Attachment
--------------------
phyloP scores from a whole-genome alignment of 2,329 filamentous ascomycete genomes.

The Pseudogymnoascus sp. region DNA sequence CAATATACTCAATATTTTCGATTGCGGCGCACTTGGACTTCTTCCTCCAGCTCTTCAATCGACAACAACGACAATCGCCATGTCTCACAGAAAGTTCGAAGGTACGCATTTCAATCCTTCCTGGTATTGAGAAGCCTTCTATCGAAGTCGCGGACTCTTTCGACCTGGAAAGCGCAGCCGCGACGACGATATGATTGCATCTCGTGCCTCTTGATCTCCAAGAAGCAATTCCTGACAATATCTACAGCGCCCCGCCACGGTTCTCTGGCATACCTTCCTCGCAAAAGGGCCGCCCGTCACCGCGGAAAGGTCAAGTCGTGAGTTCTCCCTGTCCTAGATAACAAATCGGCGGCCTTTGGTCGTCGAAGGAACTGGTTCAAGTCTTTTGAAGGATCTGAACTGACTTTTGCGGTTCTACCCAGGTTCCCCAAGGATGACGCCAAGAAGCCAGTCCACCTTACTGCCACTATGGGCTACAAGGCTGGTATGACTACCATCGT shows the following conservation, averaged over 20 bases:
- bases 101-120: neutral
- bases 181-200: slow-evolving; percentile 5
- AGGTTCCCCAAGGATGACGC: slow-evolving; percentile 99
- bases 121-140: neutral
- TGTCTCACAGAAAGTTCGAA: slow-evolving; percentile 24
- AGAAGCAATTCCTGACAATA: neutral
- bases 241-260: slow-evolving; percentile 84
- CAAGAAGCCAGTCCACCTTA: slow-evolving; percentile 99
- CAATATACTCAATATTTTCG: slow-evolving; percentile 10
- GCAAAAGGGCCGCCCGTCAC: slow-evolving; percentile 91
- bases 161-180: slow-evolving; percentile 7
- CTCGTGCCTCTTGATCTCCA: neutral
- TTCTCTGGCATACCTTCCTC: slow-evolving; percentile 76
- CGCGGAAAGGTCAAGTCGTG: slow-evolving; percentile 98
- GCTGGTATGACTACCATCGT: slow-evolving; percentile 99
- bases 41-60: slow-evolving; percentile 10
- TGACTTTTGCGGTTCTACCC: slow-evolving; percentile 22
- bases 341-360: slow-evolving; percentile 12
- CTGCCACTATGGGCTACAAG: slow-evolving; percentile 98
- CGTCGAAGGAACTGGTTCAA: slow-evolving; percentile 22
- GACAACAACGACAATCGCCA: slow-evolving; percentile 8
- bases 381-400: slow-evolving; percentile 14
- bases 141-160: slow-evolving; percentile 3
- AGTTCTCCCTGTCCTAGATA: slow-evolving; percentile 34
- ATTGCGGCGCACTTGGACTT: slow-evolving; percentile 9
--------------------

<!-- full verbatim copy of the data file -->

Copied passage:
phyloP scores from a whole-genome alignment of 2,329 filamentous ascomycete genomes.

The Pseudogymnoascus sp. region DNA sequence CAATATACTCAATATTTTCGATTGCGGCGCACTTGGACTTCTTCCTCCAGCTCTTCAATCGACAACAACGACAATCGCCATGTCTCACAGAAAGTTCGAAGGTACGCATTTCAATCCTTCCTGGTATTGAGAAGCCTTCTATCGAAGTCGCGGACTCTTTCGACCTGGAAAGCGCAGCCGCGACGACGATATGATTGCATCTCGTGCCTCTTGATCTCCAAGAAGCAATTCCTGACAATATCTACAGCGCCCCGCCACGGTTCTCTGGCATACCTTCCTCGCAAAAGGGCCGCCCGTCACCGCGGAAAGGTCAAGTCGTGAGTTCTCCCTGTCCTAGATAACAAATCGGCGGCCTTTGGTCGTCGAAGGAACTGGTTCAAGTCTTTTGAAGGATCTGAACTGACTTTTGCGGTTCTACCCAGGTTCCCCAAGGATGACGCCAAGAAGCCAGTCCACCTTACTGCCACTATGGGCTACAAGGCTGGTATGACTACCATCGT shows the following conservation, averaged over 20 bases:
- bases 101-120: neutral
- bases 181-200: slow-evolving; percentile 5
- AGGTTCCCCAAGGATGACGC: slow-evolving; percentile 99
- bases 121-140: neutral
- TGTCTCACAGAAAGTTCGAA: slow-evolving; percentile 24
- AGAAGCAATTCCTGACAATA: neutral
- bases 241-260: slow-evolving; percentile 84
- CAAGAAGCCAGTCCACCTTA: slow-evolving; percentile 99
- CAATATACTCAATATTTTCG: slow-evolving; percentile 10
- GCAAAAGGGCCGCCCGTCAC: slow-evolving; percentile 91
- bases 161-180: slow-evolving; percentile 7
- CTCGTGCCTCTTGATCTCCA: neutral
- TTCTCTGGCATACCTTCCTC: slow-evolving; percentile 76
- CGCGGAAAGGTCAAGTCGTG: slow-evolving; percentile 98
- GCTGGTATGACTACCATCGT: slow-evolving; percentile 99
- bases 41-60: slow-evolving; percentile 10
- TGACTTTTGCGGTTCTACCC: slow-evolving; percentile 22
- bases 341-360: slow-evolving; percentile 12
- CTGCCACTATGGGCTACAAG: slow-evolving; percentile 98
- CGTCGAAGGAACTGGTTCAA: slow-evolving; percentile 22
- GACAACAACGACAATCGCCA: slow-evolving; percentile 8
- bases 381-400: slow-evolving; percentile 14
- bases 141-160: slow-evolving; percentile 3
- AGTTCTCCCTGTCCTAGATA: slow-evolving; percentile 34
- ATTGCGGCGCACTTGGACTT: slow-evolving; percentile 9